Actions speak louder than words, and there is something about using hands to tell a story that I just can’t put my finger on.
We all know a great movie when we see it. Normally, we think it’s great because of the shot composition, great dialogue, or dynamic character choices. Sometimes, words can fail to tell the full story. It could be that some things are left better unsaid, or too many words can make the scene feel like an exposition dump. A great solution is an effective visual element that allows the audience to know more about the character and their situation.
When it comes to visual elements, look no further than the hand. The hand is a human tool that allows us to show how we feel, command a room, or establish agency by pointing to a thing or person. Think of the hand as an extension of the brain that can navigate a viewer through a scene when dialogue isn’t enough to tell the story.
Now You See It breaks down how the hand can be used to show control, loss of control, intimacy, trust, and even compassion from an unfamiliar hand. Check out the full video here:
One of the best and most common uses of the hand is to show the power dynamic between two characters.
One of the first examples of this was in the 1936 Chevrolet documentary, Master Hands. The documentary follows worker’s hands as they assemble a car and finishes with a pair of hands grabbing the steering wheel indicating that the same working hands that put the car together do it for other blue-collar workers. The message indicates that hard work is rewarded; unfortunately, worker strikes were the worst they’ve ever been that year due to the poor working conditions and hard labor that was barely rewarded.
Once hands were off the machine, the hands were free to act on the person’s own volition. A free hand does what the person wants it to do which is why many labor parties and communist parties use hands as a symbol of taking back power from the oppressor.
The two different hands—the one that is an extension of the machine and the one that is the extension of one’s self—reflect the level of control a person has. We still see this in films today as one person can command an action by the simple wave of the hand.
In Star Wars, the force is a hand superpower. Darth Vader can Force choke Conan Antonio Motti (Richard LeParmentier) by simply lifting his hand to show that he holds the power in the room. The hand extends the users’ physical control into their environment and puts on display the power dynamic between the one who can wield the Force versus those who are not Force-sensitive.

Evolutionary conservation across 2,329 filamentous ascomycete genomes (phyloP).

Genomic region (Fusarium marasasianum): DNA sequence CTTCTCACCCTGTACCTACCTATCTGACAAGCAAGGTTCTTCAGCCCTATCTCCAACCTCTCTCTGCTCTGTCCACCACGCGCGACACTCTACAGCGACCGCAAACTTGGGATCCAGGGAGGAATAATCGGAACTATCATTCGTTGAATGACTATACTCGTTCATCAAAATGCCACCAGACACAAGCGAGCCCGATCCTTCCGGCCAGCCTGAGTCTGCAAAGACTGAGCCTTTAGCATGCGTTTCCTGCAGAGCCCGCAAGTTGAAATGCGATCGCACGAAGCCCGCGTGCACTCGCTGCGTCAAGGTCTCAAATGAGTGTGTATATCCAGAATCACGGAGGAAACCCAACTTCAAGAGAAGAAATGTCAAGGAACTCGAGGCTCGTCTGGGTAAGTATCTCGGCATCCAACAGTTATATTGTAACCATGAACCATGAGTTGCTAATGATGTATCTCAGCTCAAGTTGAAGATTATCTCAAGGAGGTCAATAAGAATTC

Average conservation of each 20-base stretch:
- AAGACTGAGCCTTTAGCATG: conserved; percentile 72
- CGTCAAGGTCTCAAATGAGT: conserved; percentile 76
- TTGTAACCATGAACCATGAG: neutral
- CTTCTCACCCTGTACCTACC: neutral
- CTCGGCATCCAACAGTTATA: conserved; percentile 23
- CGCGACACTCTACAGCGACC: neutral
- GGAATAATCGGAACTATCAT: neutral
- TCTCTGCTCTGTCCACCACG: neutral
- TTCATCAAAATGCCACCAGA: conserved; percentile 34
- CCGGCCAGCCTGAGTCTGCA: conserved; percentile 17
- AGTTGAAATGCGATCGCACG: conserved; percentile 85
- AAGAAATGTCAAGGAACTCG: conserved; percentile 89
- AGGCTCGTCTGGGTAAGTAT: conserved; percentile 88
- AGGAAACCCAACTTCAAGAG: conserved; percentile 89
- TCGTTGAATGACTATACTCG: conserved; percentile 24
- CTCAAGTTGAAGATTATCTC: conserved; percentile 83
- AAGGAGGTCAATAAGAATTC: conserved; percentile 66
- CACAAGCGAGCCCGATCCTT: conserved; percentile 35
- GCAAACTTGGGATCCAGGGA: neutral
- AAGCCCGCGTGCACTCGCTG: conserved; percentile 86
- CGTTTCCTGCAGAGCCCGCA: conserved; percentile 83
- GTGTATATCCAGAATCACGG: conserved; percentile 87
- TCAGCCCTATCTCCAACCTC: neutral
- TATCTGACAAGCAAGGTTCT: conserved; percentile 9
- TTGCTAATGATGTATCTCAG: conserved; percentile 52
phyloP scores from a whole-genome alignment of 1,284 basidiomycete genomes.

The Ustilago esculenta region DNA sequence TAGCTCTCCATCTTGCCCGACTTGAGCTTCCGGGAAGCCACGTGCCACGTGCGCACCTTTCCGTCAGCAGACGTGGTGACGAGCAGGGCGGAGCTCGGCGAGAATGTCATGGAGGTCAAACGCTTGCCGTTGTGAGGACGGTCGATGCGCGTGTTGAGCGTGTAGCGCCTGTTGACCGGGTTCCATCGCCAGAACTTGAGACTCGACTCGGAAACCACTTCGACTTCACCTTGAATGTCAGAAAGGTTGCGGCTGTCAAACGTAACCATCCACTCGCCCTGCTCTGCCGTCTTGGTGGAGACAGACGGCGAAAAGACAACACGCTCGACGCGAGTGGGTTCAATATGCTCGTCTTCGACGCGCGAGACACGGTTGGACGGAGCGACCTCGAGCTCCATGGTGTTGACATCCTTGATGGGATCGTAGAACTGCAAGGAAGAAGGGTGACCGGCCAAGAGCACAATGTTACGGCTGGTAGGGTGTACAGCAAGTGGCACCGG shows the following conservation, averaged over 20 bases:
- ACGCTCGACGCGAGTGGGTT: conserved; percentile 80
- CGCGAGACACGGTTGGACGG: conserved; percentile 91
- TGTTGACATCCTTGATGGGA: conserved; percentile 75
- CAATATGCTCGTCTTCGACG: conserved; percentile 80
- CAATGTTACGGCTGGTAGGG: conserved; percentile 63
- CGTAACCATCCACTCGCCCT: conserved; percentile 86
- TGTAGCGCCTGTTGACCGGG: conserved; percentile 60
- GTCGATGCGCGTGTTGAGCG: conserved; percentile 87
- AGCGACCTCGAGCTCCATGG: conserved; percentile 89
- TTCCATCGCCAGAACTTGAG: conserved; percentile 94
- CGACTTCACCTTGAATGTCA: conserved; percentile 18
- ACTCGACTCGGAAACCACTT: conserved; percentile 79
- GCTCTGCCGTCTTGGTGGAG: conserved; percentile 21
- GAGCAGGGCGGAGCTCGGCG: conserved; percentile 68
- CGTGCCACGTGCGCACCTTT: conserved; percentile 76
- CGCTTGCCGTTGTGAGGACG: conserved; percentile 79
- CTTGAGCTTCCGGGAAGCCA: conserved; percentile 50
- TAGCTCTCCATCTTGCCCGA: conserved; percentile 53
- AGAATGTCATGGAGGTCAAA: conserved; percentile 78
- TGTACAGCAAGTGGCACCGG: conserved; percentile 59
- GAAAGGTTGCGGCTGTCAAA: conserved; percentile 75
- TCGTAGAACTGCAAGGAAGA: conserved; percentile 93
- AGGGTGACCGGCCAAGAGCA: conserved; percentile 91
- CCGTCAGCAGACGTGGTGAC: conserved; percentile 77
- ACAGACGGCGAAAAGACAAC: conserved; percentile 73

Just as the hand can show power, the loss of a hand shows a lack of control. Vader and Luke Skywalker's lightsaber duel in Empire Strikes Back ended with Luke's hand being severed, which is a cruel and fantastic way of displaying a power imbalance.
Similar to Master Hands, The Lord of the Rings falsely empowers the hand through the One Ring. Although the Ring gives the person who wears it some power, it is a tool used by Sauron to enslave the user. The hand that wears the Ring is not free. Many fantasy films use the hand to show the power imbalance between the protagonist and antagonist.
The hand can also be seen as strange and inhuman. We all know what a normal hand looks like, and showing an abnormal hand is a good way to separate the normal from the strange. A severed hand is a common horror trope used to show that something has a mind of its own. It is a hand without a master.
In District 9, Wikus’ (Sharlto Copley) hand begins to mutate into a Prawn’s hand, giving him the ability to wield the alien weapons. Wikus is not only physically different, but he has different motives than the humans he works with. The hand transforming into something else is liberation from a system that a character does not agree with.
Then, there is the trusting hand. Hands are an easy way to show visual cooperation or attraction through a simple touch. Characters are constantly touching each other in Call Me By Your Name to show their love for one another. In one of the final scenes, Elio’s father (Michael Stuhlbarg) constantly reassures Elio (Timothée Chalamet) that he is loved and supported through small touches on the shoulder or patting his head.
A contrast to the trusting hand is the unfulfilling hand, the hand that is hidden and cold. The father in American Beauty keeps his hands close to himself and refuses to touch anyone. When he does, it is cold and strange and unfulfilling to the character that wanted his comfort.
If hands can be used to speak, then hands can be used to tell a story. Hands are an extension of the brain and can carry metaphors throughout the film or communicate complicated ideas the words would fail at doing. Next time you are shooting a film, try to play with the small details of the human body. Frame the hands in the center of the frame to show the power or the meekness of the character, or have a character lift their hand for a drink without having them say a single word. There are so many possibilities, you just have to experiment with what works for your film.
What are some of your favorite examples of storytelling through hands? Let us know in the comments below!